Nationalism is a popular sentiment that places the existence and well-being of the nation highest in the scale of political loyalties. In political terms, it signifies a person’s willingness to work for the nation against foreign domination, whether political, economic, or cultural. Nationalism also implies a group’s consciousness of shared history, language, race, and values. Its significance lies in its role in supplying the ties that make the nation-state a cohesive viable entity. Nationalism belongs to the modern world.
Before the 18th century, people gave their loyalty to their communities, tribes, feudal lords, princes, religious groups, or other universal principles. Borders could thus be changed without popular outcry against the violation of national integrity. For example, when Louis XIV of France seized the free imperial city of Strasbourg on the Rhine in 1681, the people of the city accepted him as their king. By the 19th century, however, nationalist sentiments were strong. When Germany annexed Strasbourg (and the rest of Alsace-Lorraine) in 1871, its citizens felt bitter resentment at the dismemberment of the French nation.
Among thefirst modern manifestations of nationalism was the French Revolution (1789). Starting as a crusade for “liberty, equality, and fraternity,” the French Revolution turned into a war of the French people against foreign aggressors. When Napoleon took power and began to create a French empire, other nations fought back. From Spain to Russia, peoples rose in defense of their nations against French imperialism. The German philosopher Johann Gottlieb FICHTE delivered his Addresses to the German Nation (1807-08) specifically against Napoleon.
After Napoleon’s fall, nationalism continued to develop. At the Congress of Vienna (1814-15), Belgium was given to the Netherlands, but 15 years later the Belgians revolted and gained their national independence.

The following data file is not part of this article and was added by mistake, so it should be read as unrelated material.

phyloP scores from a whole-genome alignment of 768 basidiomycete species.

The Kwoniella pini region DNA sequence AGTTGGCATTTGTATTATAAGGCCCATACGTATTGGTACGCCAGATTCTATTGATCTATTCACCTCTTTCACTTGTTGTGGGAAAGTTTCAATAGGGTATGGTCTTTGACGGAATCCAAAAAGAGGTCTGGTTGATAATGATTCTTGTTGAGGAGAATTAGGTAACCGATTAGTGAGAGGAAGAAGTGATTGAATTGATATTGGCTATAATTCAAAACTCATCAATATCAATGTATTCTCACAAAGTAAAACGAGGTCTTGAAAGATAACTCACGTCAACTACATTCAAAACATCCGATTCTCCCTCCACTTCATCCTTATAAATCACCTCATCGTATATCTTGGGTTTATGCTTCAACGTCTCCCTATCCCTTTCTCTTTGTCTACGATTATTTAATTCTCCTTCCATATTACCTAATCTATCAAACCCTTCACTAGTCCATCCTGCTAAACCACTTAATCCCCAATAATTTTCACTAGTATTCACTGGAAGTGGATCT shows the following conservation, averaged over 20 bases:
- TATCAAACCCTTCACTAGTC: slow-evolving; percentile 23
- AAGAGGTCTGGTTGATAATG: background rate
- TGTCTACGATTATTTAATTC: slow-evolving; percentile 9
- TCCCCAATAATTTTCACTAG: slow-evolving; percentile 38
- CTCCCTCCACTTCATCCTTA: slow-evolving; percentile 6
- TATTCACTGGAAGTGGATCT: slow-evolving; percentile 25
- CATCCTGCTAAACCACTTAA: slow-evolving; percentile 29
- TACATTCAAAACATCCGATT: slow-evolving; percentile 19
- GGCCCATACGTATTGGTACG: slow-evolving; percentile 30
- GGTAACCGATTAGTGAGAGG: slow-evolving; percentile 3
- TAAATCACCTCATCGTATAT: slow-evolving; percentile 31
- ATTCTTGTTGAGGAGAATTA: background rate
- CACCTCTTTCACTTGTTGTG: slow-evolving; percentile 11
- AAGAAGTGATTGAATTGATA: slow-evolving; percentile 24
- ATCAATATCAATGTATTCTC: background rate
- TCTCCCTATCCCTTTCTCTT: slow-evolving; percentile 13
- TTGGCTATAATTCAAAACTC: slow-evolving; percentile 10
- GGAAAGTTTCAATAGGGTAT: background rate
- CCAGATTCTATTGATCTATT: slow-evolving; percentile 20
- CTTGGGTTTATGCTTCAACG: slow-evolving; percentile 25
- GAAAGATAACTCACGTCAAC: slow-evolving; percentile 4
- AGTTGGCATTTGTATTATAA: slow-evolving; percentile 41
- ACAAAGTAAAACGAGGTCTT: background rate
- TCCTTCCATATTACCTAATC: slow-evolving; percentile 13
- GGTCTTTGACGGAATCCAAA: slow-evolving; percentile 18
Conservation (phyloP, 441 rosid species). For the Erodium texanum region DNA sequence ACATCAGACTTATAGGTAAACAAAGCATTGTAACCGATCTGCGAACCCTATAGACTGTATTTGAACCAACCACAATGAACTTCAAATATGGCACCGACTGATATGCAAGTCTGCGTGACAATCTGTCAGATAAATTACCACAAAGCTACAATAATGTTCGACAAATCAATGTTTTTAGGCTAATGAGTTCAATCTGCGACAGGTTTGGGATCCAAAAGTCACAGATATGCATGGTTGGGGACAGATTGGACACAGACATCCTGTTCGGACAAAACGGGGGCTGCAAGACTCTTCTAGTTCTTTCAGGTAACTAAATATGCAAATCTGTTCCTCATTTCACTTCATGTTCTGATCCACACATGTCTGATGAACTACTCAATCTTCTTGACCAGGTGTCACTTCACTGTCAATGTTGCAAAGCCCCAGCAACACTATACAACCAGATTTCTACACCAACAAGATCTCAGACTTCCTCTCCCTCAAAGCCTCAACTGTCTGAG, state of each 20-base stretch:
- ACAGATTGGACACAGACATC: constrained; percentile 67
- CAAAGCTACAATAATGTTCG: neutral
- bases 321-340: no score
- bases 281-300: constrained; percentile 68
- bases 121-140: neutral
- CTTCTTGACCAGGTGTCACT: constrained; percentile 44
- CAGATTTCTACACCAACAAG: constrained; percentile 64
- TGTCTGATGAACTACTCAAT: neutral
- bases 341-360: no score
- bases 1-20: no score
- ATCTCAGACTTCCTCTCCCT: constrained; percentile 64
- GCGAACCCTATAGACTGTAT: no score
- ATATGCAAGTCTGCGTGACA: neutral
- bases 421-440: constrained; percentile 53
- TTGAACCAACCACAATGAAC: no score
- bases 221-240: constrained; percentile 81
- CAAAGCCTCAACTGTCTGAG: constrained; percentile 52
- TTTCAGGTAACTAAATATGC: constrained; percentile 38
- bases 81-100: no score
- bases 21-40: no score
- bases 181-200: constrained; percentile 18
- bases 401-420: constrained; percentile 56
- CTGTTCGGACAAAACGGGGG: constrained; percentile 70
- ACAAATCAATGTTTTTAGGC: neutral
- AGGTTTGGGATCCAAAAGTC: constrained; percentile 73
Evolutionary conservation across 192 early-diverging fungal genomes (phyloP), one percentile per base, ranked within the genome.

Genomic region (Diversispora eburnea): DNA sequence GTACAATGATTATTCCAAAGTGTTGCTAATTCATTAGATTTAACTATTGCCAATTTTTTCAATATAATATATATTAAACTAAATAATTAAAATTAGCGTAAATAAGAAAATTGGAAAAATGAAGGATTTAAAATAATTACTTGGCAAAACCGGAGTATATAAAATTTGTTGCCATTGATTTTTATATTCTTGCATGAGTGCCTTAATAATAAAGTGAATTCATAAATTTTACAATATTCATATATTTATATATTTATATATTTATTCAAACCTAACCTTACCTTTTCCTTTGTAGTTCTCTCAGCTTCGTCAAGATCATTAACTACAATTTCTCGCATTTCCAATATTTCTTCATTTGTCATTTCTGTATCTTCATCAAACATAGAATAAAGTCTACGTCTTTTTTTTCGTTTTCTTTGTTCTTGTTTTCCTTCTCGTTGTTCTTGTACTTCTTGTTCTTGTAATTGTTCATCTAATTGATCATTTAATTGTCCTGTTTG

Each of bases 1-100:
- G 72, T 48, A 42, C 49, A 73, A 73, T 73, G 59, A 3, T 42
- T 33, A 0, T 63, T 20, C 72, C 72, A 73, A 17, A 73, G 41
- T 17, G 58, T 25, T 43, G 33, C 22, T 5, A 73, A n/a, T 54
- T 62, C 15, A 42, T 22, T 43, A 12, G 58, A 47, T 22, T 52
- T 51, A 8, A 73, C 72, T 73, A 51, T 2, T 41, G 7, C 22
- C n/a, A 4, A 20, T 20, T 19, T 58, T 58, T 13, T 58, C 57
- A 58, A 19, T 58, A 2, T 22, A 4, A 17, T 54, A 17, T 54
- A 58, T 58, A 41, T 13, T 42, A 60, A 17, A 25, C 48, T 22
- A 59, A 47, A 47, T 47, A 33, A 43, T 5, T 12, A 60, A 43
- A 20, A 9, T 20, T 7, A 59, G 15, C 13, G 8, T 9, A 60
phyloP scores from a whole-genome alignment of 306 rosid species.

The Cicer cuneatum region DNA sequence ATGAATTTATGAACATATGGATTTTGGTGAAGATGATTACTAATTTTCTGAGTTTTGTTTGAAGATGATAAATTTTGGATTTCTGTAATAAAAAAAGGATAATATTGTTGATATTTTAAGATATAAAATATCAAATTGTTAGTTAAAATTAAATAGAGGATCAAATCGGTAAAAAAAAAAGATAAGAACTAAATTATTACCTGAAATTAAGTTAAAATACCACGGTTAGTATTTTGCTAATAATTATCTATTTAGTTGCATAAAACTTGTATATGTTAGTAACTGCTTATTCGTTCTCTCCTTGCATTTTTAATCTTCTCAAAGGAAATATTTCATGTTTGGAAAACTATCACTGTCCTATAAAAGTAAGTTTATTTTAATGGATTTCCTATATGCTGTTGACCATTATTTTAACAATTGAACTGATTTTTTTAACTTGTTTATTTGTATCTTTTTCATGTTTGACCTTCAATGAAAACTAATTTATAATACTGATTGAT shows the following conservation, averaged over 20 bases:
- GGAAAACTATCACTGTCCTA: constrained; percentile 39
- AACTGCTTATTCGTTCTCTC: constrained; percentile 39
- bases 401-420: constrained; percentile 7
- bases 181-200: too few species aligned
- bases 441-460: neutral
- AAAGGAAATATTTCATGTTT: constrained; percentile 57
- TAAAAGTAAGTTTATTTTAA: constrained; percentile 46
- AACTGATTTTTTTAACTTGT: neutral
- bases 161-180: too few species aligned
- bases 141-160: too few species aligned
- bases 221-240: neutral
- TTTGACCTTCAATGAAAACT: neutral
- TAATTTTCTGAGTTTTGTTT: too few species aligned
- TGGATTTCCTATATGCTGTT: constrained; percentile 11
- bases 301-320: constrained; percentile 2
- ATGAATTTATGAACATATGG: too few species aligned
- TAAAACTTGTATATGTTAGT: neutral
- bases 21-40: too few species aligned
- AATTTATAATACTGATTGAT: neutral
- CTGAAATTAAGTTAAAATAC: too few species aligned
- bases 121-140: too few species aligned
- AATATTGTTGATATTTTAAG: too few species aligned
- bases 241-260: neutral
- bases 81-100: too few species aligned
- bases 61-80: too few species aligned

There were several different forms of nationalism that existed in Europe at the turn of the 20th century. The most obvious of these being to have extreme pride in ones country, another being to oppress others considered inferior. Pride in ones country was a major form of nationalism throughout Europe. The desire to have an independent government was characteristic in places such as the Balkans. Groups such as the Black Hand, who wanted Serbia to be independent and then united all Balkan Slavs, forced these beliefs about nationalism. The superiority of the group culture over other groups is one of the properties of oppression of other countries. This has been displayed in the arms race between Germany and Britain, whom were fighting for military and naval superiority in the early 1900s. Increased nationalism in Europe was a major cause of the First World War. Yet other factors contributed such as colonial and trade rivalry, militarism and the system of alliances. Colonial and trade rivalry played a considerable part in the buildup to World War One. Yet without the aid of nationalism, this rivalry would not have been such a major factor. Towards the turn of the 1900s all of the European Powers were determined to gain colonies to build their empires. Disputes between several Powers over various colonies created visible tension within Europe. As a result of this rivalry, many colonies soon adopted nationalistic, almost imperialistic beliefs, wishing to have self-domination. An example of this was the way Serbia rose against Austria-Hungary towards the end of the 1800s, fighting for independence. Militarism was another prominent factor that led to World War One, yet cannot be solely responsible. In the early 1900’s major countries, including all Powers, in Europe began spending increasing amounts of money on the expansion of military and naval forces.